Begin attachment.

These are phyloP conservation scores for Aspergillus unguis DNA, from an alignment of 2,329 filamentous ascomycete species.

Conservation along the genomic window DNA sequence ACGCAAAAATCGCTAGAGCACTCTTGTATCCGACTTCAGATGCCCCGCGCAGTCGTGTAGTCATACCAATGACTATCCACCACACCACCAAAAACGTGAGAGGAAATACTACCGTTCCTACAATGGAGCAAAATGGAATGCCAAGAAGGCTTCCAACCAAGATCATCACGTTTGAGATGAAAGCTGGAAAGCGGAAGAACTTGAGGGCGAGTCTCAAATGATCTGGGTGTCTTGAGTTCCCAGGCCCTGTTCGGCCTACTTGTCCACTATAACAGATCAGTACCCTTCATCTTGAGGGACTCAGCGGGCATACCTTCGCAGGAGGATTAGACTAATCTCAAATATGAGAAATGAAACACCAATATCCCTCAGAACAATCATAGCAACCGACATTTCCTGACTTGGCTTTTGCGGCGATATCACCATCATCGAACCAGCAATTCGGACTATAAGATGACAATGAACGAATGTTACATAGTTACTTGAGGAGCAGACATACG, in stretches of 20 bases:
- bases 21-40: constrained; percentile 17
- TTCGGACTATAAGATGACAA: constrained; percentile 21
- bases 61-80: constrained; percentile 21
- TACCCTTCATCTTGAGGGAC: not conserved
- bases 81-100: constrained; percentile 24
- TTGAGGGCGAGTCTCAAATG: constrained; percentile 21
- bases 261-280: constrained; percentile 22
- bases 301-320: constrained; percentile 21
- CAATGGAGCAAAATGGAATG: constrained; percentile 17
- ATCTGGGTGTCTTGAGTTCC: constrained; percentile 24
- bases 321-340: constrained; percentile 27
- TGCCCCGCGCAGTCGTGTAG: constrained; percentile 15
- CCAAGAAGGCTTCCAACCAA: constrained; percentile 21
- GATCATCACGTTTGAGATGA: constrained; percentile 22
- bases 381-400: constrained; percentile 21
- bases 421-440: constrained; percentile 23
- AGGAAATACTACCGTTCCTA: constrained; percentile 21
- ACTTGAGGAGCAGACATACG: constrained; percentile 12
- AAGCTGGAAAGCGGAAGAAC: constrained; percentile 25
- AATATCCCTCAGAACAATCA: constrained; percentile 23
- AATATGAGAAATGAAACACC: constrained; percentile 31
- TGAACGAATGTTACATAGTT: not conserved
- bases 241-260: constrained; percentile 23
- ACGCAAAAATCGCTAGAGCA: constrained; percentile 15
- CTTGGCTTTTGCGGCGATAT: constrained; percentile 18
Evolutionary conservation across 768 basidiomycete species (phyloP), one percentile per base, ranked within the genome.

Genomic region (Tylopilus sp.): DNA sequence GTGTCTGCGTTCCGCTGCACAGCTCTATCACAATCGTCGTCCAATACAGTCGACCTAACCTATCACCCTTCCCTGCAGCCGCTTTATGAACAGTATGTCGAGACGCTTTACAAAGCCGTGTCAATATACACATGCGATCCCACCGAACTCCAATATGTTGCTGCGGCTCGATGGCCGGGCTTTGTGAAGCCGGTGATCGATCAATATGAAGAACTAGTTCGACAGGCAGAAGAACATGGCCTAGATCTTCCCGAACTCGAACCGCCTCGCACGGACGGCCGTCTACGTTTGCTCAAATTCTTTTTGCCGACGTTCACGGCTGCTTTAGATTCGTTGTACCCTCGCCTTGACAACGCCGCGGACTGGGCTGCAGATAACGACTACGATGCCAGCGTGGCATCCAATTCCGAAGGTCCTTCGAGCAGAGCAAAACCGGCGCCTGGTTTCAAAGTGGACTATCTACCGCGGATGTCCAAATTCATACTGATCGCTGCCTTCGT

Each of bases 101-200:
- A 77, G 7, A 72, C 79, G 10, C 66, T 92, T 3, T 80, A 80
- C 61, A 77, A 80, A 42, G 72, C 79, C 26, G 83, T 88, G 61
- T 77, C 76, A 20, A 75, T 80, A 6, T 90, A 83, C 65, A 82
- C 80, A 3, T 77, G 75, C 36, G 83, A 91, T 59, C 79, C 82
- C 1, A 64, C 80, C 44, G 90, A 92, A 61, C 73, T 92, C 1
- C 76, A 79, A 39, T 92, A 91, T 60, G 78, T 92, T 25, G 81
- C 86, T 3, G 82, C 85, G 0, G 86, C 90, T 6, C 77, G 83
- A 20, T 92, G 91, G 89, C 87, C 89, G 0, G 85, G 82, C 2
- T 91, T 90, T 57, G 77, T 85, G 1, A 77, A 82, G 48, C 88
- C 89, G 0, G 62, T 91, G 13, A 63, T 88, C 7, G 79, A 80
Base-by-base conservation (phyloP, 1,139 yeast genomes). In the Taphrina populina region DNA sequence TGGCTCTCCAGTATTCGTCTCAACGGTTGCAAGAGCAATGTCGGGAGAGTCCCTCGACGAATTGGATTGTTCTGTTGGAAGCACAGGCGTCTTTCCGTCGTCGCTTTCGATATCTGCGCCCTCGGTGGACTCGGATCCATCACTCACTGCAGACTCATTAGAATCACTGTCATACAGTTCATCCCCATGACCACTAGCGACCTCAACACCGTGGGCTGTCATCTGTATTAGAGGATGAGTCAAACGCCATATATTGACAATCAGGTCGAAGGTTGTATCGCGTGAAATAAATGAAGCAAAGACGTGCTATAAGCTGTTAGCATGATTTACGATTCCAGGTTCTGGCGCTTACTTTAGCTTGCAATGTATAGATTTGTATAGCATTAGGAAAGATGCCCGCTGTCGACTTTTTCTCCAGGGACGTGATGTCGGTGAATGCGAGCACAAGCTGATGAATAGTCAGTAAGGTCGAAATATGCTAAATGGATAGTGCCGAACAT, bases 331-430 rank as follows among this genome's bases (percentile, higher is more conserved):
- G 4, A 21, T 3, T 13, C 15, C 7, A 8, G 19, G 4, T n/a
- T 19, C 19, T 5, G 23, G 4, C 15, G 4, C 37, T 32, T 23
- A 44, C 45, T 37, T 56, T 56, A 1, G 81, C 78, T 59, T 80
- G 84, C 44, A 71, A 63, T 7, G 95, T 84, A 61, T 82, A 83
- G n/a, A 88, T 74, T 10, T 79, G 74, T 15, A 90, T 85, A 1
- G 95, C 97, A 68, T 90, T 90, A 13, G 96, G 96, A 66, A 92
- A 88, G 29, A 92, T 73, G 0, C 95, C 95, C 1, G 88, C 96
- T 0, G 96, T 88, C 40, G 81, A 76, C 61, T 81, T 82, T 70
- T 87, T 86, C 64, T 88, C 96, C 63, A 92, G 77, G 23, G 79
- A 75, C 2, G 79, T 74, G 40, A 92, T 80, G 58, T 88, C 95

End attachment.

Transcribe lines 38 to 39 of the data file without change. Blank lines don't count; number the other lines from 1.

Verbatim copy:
- A 20, T 92, G 91, G 89, C 87, C 89, G 0, G 85, G 82, C 2
- T 91, T 90, T 57, G 77, T 85, G 1, A 77, A 82, G 48, C 88